Demand prompts campuses to increase wireless capacity
A decade ago, college students plugged in their laptops. Today, wireless connectivity is the norm.
Ever-increasing demand has local colleges expanding the capacity of their wireless Internet networks.
California University of Pennsylvania is embarking on an ambitious project that will give every student, faculty and staff member free Wi-Fi access. The initiative, which could cost up to $2.1 million, should be completed within the year, said Charles Mance, vice president for Cal's technology services.
Still, Cal hasn't been neglecting its wireless capability. The number of wireless access points, or "hot spots," has grown from 100 four years ago to about 350 today, Mance said. Jesse Josephic, 22, a senior majoring in computer science from North Huntingdon, rates the coverage as "pretty decent."
"It gets done what I need," Josephic said. "Certain areas are spotty. It definitely could improve."
Fewer students are plugging in to access the Internet -- even though that method provides the best productivity and speed, said Bill Balint, chief information officer at Indiana University of Pennsylvania.
It also offers the best access. IUP has 17,000 places to plug in. Hot spots number only 725, still more than seven times the number in 2006, Balint said.
"As wireless devices have become dramatically more prominent, wireless access points become more and more important," he said.
Another way to measure how much Internet demand has grown on campuses is by the megabytes of bandwidth in their networks. A network's bandwidth is analogous to the pipes that deliver water to homes. Cal and IUP each had 10 MB of bandwidth a decade ago. Cal now has 300, and Balint projects IUP will have 400 in November. The University of Pittsburgh had 50 in 2000 and has 10 times as much today.
Most schools pay for Wi-Fi expansion and Internet service, in part, by charging students a technology fee.
For example, Pitt charges $175 per semester for full-time students and $100 for part-time students, said Jinx Walton, director of computing services and systems development.
Pennsylvania's 14 state-owned schools, such as Cal and IUP, charge $232 per year.
Each school monitors bandwidth usage, and officials pay for more when they need it, college and information officers said.
Internet service providers such as Verizon are doing their part, too, having learned how to quickly boost the ability of their networks to accommodate the arrival of thousands of students every fall.
Adding capacity "typically involves adding computing hardware to existing cell tower," spokeswoman Laura Merritt said.
Nearly $100 million in federal stimulus money awarded in February will be used to increase the wireless connectivity of nonurban universities, K-12 school districts, public safety groups and health care organizations, said Jeff Reel, executive director of the Keystone Initiative for Network-based Education and Research.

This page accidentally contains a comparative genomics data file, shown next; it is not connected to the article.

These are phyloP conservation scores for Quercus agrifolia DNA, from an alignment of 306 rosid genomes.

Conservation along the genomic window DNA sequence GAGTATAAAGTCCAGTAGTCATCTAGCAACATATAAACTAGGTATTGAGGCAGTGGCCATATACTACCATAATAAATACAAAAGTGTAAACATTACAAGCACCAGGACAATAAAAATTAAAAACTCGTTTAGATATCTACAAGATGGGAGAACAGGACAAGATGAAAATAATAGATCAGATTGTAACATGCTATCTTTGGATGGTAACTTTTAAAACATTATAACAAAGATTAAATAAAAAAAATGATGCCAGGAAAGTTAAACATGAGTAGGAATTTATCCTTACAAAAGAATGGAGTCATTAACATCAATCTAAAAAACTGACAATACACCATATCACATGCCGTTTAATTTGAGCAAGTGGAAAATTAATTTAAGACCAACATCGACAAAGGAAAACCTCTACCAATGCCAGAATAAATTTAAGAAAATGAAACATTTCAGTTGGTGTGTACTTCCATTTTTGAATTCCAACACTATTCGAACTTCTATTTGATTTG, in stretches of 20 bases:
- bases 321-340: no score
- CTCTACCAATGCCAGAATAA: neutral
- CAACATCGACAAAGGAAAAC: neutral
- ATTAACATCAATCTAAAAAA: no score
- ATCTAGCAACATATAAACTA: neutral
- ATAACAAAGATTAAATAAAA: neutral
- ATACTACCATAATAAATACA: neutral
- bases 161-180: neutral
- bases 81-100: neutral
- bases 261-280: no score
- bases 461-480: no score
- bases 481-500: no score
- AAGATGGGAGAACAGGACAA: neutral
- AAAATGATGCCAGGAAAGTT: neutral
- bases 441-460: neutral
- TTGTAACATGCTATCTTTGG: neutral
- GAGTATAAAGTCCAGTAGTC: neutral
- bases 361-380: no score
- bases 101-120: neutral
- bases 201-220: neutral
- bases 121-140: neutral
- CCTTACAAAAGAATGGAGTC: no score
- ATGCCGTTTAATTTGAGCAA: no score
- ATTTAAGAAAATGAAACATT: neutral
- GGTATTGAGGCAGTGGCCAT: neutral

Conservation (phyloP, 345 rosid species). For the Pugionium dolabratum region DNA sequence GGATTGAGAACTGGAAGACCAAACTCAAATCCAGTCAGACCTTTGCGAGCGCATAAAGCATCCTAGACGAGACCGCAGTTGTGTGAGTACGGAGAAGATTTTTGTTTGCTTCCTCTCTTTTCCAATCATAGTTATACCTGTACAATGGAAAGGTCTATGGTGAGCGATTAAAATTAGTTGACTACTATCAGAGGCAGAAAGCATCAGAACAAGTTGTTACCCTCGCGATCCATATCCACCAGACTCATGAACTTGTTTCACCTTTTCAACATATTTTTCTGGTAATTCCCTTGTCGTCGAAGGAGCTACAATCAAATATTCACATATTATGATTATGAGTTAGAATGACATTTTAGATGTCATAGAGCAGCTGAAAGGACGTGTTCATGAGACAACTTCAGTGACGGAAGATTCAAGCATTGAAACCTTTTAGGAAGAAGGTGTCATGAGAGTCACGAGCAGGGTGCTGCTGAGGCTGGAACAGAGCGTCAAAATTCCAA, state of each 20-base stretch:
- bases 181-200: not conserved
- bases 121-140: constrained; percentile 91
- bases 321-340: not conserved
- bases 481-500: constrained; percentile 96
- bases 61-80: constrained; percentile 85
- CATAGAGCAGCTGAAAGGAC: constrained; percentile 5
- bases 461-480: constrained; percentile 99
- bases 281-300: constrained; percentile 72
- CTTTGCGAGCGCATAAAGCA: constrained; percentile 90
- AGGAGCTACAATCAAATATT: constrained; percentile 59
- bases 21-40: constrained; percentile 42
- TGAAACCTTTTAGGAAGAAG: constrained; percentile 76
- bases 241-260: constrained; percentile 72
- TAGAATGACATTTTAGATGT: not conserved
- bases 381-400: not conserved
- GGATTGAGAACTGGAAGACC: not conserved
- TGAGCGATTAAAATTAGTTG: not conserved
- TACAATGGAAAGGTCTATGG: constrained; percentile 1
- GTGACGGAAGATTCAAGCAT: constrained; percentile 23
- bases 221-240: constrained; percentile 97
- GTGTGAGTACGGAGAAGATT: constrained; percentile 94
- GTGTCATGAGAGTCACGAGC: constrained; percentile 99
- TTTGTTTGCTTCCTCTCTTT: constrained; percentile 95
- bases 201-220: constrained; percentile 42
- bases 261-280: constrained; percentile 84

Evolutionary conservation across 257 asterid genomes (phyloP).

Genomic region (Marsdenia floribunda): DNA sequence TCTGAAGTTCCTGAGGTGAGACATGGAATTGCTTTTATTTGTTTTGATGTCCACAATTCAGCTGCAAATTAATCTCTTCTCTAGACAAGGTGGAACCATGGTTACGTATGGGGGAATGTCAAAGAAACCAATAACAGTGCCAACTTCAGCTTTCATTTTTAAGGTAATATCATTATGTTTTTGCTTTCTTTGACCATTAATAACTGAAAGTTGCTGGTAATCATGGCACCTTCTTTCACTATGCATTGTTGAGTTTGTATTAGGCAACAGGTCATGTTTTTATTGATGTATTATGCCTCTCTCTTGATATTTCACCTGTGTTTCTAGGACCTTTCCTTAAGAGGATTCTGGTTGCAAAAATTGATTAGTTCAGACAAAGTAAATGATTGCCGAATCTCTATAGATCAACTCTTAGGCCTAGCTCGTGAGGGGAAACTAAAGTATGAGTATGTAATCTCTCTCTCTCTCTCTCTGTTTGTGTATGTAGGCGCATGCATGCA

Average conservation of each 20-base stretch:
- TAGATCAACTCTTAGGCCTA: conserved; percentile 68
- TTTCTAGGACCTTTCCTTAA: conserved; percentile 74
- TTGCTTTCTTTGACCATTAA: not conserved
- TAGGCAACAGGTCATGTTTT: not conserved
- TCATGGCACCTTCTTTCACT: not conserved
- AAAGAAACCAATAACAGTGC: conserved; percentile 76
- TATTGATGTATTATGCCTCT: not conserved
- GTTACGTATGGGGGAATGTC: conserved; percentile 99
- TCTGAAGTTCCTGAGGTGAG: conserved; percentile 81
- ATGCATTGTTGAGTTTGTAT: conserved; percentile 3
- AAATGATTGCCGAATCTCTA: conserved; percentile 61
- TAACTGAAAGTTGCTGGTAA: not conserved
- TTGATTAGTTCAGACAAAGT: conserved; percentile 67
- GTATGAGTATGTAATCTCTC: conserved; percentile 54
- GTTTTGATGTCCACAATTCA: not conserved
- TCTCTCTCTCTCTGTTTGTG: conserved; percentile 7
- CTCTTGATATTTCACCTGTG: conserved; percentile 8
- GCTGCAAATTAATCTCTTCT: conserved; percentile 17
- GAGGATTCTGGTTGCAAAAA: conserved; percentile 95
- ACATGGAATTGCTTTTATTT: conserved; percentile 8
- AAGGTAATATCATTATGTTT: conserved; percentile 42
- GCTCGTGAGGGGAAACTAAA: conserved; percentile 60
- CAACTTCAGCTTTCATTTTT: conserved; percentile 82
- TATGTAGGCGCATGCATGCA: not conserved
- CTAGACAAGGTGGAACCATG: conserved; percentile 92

The 1,600-mile network will benefit 39 Pennsylvania counties, said Art Stephens, vice chancellor of the State System of Higher Education. The project is planned for completion by early 2013. Pittsburgh and Western Pennsylvania could be on board in early 2012.
"It's going to bring broadband to unserved and underserved communities," Reel said.
Show commenting policy
TribLive commenting policy
You are solely responsible for your comments and by using TribLive.com you agree to our Terms of Service.
We moderate comments. Our goal is to provide substantive commentary for a general readership. By screening submissions, we provide a space where readers can share intelligent and informed commentary that enhances the quality of our news and information.
While most comments will be posted if they are on-topic and not abusive, moderating decisions are subjective. We will make them as carefully and consistently as we can. Because of the volume of reader comments, we cannot review individual moderation decisions with readers.
We value thoughtful comments representing a range of views that make their point quickly and politely. We make an effort to protect discussions from repeated comments either by the same reader or different readers.
We follow the same standards for taste as the daily newspaper. A few things we won't tolerate: personal attacks, obscenity, vulgarity, profanity (including expletives and letters followed by dashes), commercial promotion, impersonations, incoherence, proselytizing and SHOUTING. Don't include URLs to Web sites.
We do not edit comments. They are either approved or deleted. We reserve the right to edit a comment that is quoted or excerpted in an article. In this case, we may fix spelling and punctuation.
We welcome strong opinions and criticism of our work, but we don't want comments to become bogged down with discussions of our policies and we will moderate accordingly.
We appreciate it when readers and people quoted in articles or blog posts point out errors of fact or emphasis and will investigate all assertions. But these suggestions should be sent via e-mail. To avoid distracting other readers, we won't publish comments that suggest a correction. Instead, corrections will be made in a blog post or in an article.
- McCullers’, McLendon’s prowess in clogging trenches crucial to Steelers defense
- Rossi: Looking at the next great Steeler
- Steelers swap draft pick for Eagles cornerback
- Penguins not alone in top-heavy approach to salary cap
- Rainy summer delays paving projects in New Kensington
- Pirates notebook: New acquisition Happ more than happy to fill spot in rotation
- After early criticism, Haley has Steelers offense poised to be even better
- McCandless woman 1st in region with implant aimed at halting seizures
- Starting 9: Examining Pirates’ deadline decisions
- Shell shovels millions into proposed Beaver County plant site
- Reds solve Cole, stave off Pirates’ 9th-inning rally